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Homework Help: Destructive Interference

  1. Oct 17, 2007 #1
    1. The problem statement, all variables and given/known data


    2. Relevant equations

    destructive interference occurs at 0.5(lambda), (3/2)(lambda),...

    3. The attempt at a solution

    I found the path difference to be:

    and this has to be equal to (n)(lambda)/2 where n is an odd integer for destructive interference

    this does not work out algebraically for me...as the x^2-x^2=0

    is this path difference not correct?

    do I just use f(n)=(nv)/(2d) to find d?
  2. jcsd
  3. Oct 17, 2007 #2
    Why did you do: x^2-x^2=0? Where does that come from?
  4. Oct 18, 2007 #3
    ok I found my path difference to be sqrt(4+x^2)-x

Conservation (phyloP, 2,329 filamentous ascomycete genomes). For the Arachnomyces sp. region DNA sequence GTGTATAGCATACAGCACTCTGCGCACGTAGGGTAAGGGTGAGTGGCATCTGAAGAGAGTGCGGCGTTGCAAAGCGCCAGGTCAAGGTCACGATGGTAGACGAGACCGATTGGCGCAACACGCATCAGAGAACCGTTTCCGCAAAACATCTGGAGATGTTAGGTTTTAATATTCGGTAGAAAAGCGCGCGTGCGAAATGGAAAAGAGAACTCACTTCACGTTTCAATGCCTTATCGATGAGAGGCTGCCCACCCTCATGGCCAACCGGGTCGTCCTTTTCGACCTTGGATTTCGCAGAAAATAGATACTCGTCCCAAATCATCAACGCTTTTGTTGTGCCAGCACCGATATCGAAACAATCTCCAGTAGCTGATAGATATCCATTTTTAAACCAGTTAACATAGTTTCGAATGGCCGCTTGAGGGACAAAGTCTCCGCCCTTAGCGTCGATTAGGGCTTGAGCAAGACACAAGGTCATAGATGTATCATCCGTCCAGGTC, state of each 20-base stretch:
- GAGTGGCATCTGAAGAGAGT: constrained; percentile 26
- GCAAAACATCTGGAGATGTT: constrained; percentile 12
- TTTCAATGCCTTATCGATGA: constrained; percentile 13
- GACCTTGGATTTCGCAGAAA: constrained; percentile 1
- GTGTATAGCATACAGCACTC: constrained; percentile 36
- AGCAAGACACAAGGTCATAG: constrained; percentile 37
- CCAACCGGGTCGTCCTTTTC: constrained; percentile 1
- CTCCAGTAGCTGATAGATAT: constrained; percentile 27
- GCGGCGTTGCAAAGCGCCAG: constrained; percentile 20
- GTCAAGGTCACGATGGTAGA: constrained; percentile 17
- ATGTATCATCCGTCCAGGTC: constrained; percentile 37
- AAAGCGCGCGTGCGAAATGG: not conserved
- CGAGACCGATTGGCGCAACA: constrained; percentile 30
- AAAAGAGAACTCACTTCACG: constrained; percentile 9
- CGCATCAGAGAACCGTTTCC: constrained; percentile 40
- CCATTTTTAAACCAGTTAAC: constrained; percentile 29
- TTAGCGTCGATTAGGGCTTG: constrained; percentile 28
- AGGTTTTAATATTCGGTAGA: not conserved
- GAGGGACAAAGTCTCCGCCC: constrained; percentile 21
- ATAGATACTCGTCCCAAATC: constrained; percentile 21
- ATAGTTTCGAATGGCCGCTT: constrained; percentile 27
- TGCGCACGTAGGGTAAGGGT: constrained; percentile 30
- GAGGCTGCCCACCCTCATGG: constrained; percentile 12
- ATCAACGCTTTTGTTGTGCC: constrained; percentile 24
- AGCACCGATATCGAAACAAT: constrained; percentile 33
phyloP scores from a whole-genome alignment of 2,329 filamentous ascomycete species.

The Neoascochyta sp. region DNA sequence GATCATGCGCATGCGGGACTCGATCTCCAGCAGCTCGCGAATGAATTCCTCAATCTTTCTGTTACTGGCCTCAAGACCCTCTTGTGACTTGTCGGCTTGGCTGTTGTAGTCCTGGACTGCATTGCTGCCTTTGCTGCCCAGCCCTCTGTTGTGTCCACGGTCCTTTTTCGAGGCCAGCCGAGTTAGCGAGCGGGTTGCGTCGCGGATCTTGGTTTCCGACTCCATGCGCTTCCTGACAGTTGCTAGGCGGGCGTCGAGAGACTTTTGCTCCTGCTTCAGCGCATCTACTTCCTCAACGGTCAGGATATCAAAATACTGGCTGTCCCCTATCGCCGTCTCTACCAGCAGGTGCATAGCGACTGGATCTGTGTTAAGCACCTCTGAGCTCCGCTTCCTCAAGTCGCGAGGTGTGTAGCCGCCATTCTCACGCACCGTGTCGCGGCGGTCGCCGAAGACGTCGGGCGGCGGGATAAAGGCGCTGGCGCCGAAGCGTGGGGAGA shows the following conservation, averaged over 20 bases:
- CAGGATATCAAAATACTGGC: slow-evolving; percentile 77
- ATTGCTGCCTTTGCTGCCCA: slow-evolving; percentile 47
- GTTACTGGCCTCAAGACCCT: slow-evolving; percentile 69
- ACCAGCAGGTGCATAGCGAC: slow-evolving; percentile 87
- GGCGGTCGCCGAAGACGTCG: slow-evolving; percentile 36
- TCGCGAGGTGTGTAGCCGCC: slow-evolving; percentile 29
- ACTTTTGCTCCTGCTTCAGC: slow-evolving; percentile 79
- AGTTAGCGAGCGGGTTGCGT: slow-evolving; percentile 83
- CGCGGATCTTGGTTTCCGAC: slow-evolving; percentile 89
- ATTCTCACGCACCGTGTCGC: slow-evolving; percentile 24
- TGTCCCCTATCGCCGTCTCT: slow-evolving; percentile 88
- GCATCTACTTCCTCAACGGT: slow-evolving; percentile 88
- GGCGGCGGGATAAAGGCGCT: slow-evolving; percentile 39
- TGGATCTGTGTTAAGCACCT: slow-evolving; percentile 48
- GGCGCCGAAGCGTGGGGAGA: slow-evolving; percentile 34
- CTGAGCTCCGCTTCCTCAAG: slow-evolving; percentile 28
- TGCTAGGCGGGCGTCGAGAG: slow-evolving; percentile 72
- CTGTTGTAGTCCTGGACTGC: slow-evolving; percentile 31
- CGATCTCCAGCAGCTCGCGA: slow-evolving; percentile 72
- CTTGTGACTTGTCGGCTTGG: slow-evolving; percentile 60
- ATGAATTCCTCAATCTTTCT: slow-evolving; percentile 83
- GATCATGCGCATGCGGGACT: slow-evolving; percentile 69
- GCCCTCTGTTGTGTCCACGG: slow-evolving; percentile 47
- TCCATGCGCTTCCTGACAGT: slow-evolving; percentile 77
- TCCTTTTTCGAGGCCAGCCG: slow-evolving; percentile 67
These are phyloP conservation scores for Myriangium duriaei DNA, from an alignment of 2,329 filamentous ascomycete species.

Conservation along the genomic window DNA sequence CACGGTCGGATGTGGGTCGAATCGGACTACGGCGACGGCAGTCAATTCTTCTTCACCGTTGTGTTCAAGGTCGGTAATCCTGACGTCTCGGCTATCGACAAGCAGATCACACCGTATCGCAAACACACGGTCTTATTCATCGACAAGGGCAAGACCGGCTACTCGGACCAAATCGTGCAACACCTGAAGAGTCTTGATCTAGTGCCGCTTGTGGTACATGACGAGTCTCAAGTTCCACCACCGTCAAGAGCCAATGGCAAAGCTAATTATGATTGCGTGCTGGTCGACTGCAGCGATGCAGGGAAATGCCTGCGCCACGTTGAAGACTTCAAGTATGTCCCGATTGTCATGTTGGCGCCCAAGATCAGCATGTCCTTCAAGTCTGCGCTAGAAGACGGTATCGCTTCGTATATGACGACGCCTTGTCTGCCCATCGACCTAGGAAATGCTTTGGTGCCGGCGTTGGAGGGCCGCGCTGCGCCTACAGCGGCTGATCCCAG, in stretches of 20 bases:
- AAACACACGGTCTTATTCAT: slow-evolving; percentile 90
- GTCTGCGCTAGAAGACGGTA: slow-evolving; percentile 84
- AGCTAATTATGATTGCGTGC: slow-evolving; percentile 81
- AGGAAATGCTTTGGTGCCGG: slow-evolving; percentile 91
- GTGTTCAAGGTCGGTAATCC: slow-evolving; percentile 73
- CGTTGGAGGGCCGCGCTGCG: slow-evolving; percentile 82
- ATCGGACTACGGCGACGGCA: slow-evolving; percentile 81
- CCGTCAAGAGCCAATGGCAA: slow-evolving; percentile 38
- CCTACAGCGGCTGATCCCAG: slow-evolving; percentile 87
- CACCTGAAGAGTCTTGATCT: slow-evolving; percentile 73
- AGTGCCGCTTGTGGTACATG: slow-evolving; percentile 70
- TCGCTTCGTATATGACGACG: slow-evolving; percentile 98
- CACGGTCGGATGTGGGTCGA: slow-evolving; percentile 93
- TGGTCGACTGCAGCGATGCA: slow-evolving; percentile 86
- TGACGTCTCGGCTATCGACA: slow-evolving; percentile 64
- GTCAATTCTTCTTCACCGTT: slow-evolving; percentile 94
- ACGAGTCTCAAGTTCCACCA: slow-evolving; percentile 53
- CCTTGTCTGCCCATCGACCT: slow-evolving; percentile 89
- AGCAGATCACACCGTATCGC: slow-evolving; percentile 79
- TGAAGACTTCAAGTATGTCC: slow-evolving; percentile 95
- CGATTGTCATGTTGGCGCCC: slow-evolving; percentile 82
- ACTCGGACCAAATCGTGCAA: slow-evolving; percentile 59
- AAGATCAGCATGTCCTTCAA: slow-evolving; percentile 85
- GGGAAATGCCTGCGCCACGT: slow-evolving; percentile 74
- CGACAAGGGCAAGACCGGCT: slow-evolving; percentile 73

so if I equate this to (n)(lambda)/2

    then: sqrt(4+x^2)-x=(n)(lambda)/2


    there is my problem...
  5. Oct 18, 2007 #4
    Do you know how to find lambda?
  6. Oct 18, 2007 #5
    Oh, (sqrt(4 + x^2) - x)^2 = (sqrt(4 + x^2) - x) * (sqrt(4 + x^2) - x)
    You don't just square the terms.
  7. Oct 18, 2007 #6
    ah yes...of course

    I think that should be the proper way to solve this problem...at least for a and b

    now on to c...
  8. Oct 21, 2007 #7
    ok I do not understand c
    can anybody help?
  9. Oct 21, 2007 #8
    I would say that the only way for which there be no destructive interference is if x is 0
    but that revelation is really vague for me...could it be correct?
  10. Oct 21, 2007 #9
    the I get f=86Hz
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